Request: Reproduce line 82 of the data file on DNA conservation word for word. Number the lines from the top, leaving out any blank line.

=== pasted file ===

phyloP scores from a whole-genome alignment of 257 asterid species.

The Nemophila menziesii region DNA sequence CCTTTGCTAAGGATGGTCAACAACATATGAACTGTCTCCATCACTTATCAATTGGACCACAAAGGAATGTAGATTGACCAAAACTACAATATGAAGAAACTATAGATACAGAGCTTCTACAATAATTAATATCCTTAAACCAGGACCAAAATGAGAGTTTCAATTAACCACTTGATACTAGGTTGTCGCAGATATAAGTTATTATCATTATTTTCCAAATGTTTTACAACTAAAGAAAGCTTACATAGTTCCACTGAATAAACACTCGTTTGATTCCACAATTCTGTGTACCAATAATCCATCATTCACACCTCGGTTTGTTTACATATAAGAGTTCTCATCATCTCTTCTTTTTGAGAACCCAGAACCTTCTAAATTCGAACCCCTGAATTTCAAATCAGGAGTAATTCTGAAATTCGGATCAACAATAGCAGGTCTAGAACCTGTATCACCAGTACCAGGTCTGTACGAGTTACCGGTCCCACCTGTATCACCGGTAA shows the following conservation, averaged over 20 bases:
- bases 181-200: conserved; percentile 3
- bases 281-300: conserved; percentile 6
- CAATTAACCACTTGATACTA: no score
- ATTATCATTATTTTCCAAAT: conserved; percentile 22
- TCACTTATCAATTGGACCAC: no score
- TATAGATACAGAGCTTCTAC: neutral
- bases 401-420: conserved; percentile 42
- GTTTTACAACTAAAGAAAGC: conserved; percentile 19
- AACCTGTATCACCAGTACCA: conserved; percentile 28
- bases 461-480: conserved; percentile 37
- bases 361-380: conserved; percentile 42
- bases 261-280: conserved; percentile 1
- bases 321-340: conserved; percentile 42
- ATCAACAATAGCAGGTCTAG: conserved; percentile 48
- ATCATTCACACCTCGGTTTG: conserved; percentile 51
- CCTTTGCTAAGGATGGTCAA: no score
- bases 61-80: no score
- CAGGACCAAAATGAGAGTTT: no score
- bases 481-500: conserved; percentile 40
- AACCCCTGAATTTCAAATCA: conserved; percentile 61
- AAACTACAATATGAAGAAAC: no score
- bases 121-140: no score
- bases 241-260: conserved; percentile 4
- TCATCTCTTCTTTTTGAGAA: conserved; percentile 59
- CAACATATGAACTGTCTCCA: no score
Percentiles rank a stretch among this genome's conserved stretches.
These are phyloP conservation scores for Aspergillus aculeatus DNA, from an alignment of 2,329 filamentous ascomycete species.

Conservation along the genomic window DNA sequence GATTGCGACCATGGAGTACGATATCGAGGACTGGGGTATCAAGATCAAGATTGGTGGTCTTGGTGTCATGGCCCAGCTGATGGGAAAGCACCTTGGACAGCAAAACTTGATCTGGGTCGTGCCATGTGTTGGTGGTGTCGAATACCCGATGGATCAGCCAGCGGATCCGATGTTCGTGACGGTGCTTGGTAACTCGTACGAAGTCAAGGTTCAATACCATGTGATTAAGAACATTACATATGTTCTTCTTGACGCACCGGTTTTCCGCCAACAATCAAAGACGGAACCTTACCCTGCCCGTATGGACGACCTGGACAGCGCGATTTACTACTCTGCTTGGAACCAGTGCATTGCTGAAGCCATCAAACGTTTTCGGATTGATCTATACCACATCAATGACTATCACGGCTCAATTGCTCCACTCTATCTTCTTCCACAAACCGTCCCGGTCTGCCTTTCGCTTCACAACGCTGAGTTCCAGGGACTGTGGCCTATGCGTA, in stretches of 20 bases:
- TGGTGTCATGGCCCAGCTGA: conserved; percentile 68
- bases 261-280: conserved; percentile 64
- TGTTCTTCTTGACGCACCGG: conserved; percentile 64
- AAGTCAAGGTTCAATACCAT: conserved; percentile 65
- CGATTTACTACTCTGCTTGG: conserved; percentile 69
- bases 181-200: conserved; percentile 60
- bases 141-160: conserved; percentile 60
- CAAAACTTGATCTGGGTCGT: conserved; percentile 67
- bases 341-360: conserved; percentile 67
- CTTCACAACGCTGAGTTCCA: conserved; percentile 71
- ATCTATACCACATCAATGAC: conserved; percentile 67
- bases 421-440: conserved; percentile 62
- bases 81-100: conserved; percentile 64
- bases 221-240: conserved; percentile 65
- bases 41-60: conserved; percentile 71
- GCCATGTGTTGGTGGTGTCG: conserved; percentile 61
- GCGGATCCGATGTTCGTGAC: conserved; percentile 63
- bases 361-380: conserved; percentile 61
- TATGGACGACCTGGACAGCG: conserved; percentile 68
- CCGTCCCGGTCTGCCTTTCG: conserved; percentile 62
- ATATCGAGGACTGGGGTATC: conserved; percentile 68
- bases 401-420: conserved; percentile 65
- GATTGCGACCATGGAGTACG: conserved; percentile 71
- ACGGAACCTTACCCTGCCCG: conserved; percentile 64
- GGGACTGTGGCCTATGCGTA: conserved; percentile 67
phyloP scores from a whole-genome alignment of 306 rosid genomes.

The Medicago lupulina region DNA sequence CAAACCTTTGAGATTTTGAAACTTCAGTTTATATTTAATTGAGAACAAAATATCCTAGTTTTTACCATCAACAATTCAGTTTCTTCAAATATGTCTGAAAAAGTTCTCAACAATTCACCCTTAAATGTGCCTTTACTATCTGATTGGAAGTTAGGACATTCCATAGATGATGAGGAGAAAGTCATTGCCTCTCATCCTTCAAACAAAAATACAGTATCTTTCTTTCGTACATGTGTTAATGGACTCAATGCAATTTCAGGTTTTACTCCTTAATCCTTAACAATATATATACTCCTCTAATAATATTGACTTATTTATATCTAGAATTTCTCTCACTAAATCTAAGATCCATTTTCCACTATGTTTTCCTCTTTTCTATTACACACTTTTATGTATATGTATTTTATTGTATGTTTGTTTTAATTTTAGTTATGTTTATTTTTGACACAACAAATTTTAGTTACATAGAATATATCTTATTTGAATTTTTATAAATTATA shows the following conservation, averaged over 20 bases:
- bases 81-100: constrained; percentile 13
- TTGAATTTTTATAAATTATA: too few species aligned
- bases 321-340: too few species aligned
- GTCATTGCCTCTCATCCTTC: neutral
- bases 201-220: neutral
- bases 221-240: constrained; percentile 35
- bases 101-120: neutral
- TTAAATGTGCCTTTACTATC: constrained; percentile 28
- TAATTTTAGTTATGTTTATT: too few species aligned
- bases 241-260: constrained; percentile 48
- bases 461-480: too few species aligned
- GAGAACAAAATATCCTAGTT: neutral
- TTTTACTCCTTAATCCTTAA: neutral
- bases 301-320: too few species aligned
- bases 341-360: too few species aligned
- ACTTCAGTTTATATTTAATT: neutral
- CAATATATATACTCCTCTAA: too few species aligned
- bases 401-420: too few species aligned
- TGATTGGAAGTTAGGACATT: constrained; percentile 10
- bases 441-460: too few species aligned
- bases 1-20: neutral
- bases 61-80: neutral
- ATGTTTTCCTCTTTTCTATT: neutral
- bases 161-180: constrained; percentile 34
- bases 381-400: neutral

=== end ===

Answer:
- bases 381-400: neutral